One hundred forty-seven patients (6.9% of patients randomly assigned in both arms) did not meet criteria for initiation of trastuzumab had they been assigned to ACPH (Appendix Table A2, online only). Of interest, 70 patients (47.6%) had a post-AC LVEF ≥ 50%, and 37 patients (25.2%) had a post-AC LVEF ≥ 55%. Patients with baseline LVEF of 50% to 54% were twice as likely not to meet eligibility criteria for initiation of trastuzumab compared with patients whose baseline LVEF was ≥ 55% (13.8% v 6.3%, respectively; P < .001). Similarly, patients who, at baseline, were receiving antihypertensive medications (11.6% v 5.8%, respectively; P < .001), diabetes medications (18.8% v 6.5%, respectively; P < .001), and lipid-lowering medications (20.1% v 5.8%, respectively; P < .001) were two to three times as likely not to meet eligibility criteria for trastuzumab initiation compared with those not receiving these medications.
MUGA scans were completed through 18 months in 660 patients receiving ACP and 855 patients receiving ACPH. The mean baseline LVEF was 64% and the mean absolute decrease after AC was 2% (P < .001) in both arms (Fig 5). There was an additional decrease in LVEF after paclitaxel with or without trastuzumab. At 6, 9, and 18 months, the mean declines in LVEF from baseline values were 5%, 5%, and 4%, respectively, with ACPH compared with 3%, 3%, and 3%, respectively, with ACP. Although an analysis of variance over time was significant (P < .001), the mean absolute decline in LVEF at 18 months with ACPH was just 1% greater than with ACP (P = .06).
The clinical benefit experienced by patients who received trastuzumab in the phase III adjuvant trials arguably represents one of the most striking improvements in outcome for any group of women with early-stage breast cancer in many years. In the 4-year follow-up of the joint efficacy analysis from NSABP B-31 and NCCTG N9831, the addition of trastuzumab to chemotherapy resulted in a 48% reduction in DFS events, and 93% of patients who received trastuzumab were alive 4 years after diagnosis.12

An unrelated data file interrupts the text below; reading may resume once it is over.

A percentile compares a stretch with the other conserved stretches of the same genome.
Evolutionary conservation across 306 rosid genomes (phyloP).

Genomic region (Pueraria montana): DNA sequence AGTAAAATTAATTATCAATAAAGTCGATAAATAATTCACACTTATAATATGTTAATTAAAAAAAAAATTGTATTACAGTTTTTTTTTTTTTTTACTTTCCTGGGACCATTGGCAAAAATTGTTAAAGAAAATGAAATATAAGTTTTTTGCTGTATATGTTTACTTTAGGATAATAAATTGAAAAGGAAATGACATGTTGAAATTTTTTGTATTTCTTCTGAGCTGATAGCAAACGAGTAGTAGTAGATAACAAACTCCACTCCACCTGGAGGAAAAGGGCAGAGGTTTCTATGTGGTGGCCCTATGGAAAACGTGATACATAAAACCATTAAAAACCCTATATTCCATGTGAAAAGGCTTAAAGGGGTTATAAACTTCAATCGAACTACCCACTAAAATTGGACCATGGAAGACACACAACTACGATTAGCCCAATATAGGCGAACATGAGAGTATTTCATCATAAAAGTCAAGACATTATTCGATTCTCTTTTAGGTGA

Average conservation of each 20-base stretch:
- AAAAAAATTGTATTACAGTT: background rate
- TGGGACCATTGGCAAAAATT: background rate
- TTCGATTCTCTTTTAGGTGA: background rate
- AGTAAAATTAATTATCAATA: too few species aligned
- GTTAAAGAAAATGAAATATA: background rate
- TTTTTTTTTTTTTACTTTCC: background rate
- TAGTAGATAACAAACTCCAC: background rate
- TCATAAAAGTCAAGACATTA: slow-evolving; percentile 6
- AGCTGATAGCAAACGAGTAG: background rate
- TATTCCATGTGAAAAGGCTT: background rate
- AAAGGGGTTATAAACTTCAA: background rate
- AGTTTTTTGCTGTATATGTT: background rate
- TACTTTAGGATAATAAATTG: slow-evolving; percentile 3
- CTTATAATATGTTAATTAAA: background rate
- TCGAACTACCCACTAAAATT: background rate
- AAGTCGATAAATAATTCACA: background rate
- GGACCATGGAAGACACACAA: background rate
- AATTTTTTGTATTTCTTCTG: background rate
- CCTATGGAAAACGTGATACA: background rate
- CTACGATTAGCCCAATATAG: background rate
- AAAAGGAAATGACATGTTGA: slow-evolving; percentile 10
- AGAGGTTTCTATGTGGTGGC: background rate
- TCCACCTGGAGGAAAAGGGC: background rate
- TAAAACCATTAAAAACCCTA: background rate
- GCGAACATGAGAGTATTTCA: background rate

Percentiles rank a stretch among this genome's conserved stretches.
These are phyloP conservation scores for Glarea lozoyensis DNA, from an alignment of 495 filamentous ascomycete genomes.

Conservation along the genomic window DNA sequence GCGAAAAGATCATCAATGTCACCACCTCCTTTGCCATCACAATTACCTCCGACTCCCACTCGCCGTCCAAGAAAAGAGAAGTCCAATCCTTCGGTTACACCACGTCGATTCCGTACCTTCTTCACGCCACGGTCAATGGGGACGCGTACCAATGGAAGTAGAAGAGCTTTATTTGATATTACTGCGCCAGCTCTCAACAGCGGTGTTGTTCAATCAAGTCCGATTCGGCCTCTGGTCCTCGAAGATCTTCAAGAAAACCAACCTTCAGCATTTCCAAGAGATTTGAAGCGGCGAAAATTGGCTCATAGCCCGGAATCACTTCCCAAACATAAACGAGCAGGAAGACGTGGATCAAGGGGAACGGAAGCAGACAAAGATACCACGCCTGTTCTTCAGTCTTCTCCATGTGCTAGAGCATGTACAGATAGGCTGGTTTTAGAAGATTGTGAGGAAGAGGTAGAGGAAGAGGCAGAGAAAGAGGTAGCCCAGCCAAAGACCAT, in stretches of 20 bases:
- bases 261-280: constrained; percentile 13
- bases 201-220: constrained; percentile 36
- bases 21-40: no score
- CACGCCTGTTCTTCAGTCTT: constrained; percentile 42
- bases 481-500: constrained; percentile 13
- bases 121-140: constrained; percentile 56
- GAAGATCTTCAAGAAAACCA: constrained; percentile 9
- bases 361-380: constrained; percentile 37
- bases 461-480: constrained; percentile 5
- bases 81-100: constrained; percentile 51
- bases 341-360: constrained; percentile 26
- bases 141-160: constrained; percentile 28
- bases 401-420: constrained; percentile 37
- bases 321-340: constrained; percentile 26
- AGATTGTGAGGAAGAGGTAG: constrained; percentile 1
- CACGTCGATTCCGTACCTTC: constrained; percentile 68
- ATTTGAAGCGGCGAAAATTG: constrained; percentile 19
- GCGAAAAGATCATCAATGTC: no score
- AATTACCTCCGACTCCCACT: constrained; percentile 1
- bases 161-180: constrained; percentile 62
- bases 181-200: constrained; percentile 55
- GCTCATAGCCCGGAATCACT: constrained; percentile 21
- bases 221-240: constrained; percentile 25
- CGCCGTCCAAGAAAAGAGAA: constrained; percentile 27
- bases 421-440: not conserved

Because of these encouraging results, potential cardiac toxicity remains an important concern. In NSABP B-31, the 7-year difference in cumulative incidence of protocol-defined CEs between the experimental and control arms is 2.7% (4.0% v 1.3%, respectively). This is similar to the 3.0% difference in CEs at 3 years seen in the comparable arms of NCCTG N9831.13 In the Herceptin Adjuvant (HERA) trial, which required for random assignment an LVEF ≥ 55% after completion of all chemotherapy and radiation, the cumulative incidence of severe CHF with trastuzumab therapy was only 0.8% at a median follow-up of 3.6 years.14 When all symptomatic CHF was included, however, the difference in CD between trastuzumab and observation arms was 2.0%.15 The Breast Cancer International Research Group 006 study, which randomly assigned patients to AC followed by docetaxel with or without trastuzumab or to a third arm of trastuzumab, carboplatin, and docetaxel, has a low reported incidence of protocol-defined CEs (0.7% in the control arm, 2.0% in the anthracycline arm with trastuzumab, and 0.4% in the nonanthracycline experimental arm).3